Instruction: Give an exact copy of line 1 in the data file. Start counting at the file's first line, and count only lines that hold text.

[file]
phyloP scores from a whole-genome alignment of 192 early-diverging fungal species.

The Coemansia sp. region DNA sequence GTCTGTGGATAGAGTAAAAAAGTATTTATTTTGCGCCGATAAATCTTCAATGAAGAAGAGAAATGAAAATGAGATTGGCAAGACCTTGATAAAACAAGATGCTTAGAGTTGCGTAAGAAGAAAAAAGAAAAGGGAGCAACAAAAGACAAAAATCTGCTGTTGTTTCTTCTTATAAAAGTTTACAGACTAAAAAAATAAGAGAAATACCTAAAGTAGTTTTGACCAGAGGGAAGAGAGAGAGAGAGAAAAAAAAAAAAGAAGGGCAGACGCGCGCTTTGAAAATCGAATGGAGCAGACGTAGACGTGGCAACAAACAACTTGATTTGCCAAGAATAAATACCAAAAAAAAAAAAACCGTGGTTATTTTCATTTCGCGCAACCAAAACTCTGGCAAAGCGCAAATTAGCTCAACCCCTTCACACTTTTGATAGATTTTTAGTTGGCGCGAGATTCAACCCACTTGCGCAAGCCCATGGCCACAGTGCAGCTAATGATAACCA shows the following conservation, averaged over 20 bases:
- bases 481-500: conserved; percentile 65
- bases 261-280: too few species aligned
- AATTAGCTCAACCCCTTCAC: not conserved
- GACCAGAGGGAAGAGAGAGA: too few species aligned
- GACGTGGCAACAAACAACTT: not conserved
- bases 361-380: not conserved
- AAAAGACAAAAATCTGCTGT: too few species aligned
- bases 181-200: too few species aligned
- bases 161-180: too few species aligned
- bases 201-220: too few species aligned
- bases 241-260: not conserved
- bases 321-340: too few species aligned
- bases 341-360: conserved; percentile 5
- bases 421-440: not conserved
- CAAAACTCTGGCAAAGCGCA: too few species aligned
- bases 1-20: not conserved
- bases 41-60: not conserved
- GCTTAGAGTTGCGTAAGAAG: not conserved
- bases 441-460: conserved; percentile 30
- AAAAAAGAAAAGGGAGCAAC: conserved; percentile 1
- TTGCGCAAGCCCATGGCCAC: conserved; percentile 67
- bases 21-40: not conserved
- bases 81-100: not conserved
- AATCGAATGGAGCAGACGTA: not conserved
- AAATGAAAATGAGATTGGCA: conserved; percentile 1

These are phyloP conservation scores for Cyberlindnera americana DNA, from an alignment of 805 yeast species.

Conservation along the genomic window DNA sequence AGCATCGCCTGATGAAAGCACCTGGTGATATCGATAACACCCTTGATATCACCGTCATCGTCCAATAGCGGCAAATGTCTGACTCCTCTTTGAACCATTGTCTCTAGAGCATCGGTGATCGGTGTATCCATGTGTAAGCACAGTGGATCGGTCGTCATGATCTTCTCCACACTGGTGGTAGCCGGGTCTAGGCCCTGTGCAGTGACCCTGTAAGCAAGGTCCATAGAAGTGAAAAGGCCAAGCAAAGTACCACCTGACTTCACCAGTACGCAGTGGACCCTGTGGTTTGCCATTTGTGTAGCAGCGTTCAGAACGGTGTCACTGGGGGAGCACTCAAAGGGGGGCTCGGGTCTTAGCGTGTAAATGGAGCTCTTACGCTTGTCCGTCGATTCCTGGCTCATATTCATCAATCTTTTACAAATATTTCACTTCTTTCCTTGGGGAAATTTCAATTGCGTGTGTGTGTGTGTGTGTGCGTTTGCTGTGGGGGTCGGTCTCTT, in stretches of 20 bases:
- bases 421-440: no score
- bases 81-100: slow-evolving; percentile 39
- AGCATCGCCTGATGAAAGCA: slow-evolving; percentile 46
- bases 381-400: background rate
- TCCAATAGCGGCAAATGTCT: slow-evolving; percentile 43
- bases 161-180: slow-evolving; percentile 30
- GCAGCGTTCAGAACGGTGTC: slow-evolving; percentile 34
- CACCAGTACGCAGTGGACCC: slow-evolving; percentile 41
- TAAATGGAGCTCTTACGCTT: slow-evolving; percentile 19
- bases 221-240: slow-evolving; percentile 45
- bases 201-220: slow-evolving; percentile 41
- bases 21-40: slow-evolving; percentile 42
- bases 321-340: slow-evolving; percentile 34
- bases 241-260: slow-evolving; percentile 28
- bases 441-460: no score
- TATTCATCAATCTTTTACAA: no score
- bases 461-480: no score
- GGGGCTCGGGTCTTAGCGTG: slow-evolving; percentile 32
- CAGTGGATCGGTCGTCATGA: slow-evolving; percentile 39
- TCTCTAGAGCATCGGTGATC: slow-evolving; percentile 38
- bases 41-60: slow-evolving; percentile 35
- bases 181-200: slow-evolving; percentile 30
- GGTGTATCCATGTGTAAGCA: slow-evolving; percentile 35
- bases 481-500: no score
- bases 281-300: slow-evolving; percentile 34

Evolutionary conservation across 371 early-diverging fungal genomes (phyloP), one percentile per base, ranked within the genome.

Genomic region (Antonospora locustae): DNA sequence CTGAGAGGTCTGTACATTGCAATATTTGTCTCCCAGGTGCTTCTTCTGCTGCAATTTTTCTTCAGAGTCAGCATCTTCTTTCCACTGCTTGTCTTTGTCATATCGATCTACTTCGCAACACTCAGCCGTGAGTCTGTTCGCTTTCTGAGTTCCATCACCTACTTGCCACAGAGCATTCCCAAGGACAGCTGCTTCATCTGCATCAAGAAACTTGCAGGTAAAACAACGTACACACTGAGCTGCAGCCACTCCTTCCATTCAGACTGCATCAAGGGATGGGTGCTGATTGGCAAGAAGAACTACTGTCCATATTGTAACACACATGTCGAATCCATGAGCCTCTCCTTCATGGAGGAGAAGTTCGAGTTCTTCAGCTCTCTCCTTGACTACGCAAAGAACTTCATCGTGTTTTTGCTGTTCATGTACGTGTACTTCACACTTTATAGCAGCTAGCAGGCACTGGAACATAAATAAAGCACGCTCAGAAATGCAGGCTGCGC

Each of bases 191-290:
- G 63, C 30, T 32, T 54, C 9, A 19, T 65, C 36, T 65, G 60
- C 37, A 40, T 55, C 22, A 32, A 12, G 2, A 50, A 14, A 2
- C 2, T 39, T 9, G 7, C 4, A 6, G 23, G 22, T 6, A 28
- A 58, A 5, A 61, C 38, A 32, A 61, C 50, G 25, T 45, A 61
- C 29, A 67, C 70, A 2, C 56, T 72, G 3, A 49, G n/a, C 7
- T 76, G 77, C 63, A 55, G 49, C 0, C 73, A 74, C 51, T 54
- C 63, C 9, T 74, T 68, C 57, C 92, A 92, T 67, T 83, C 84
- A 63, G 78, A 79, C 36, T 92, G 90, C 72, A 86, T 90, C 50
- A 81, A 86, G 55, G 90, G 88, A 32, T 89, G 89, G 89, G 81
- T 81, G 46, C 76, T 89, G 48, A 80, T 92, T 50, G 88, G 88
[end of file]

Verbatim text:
phyloP scores from a whole-genome alignment of 192 early-diverging fungal species.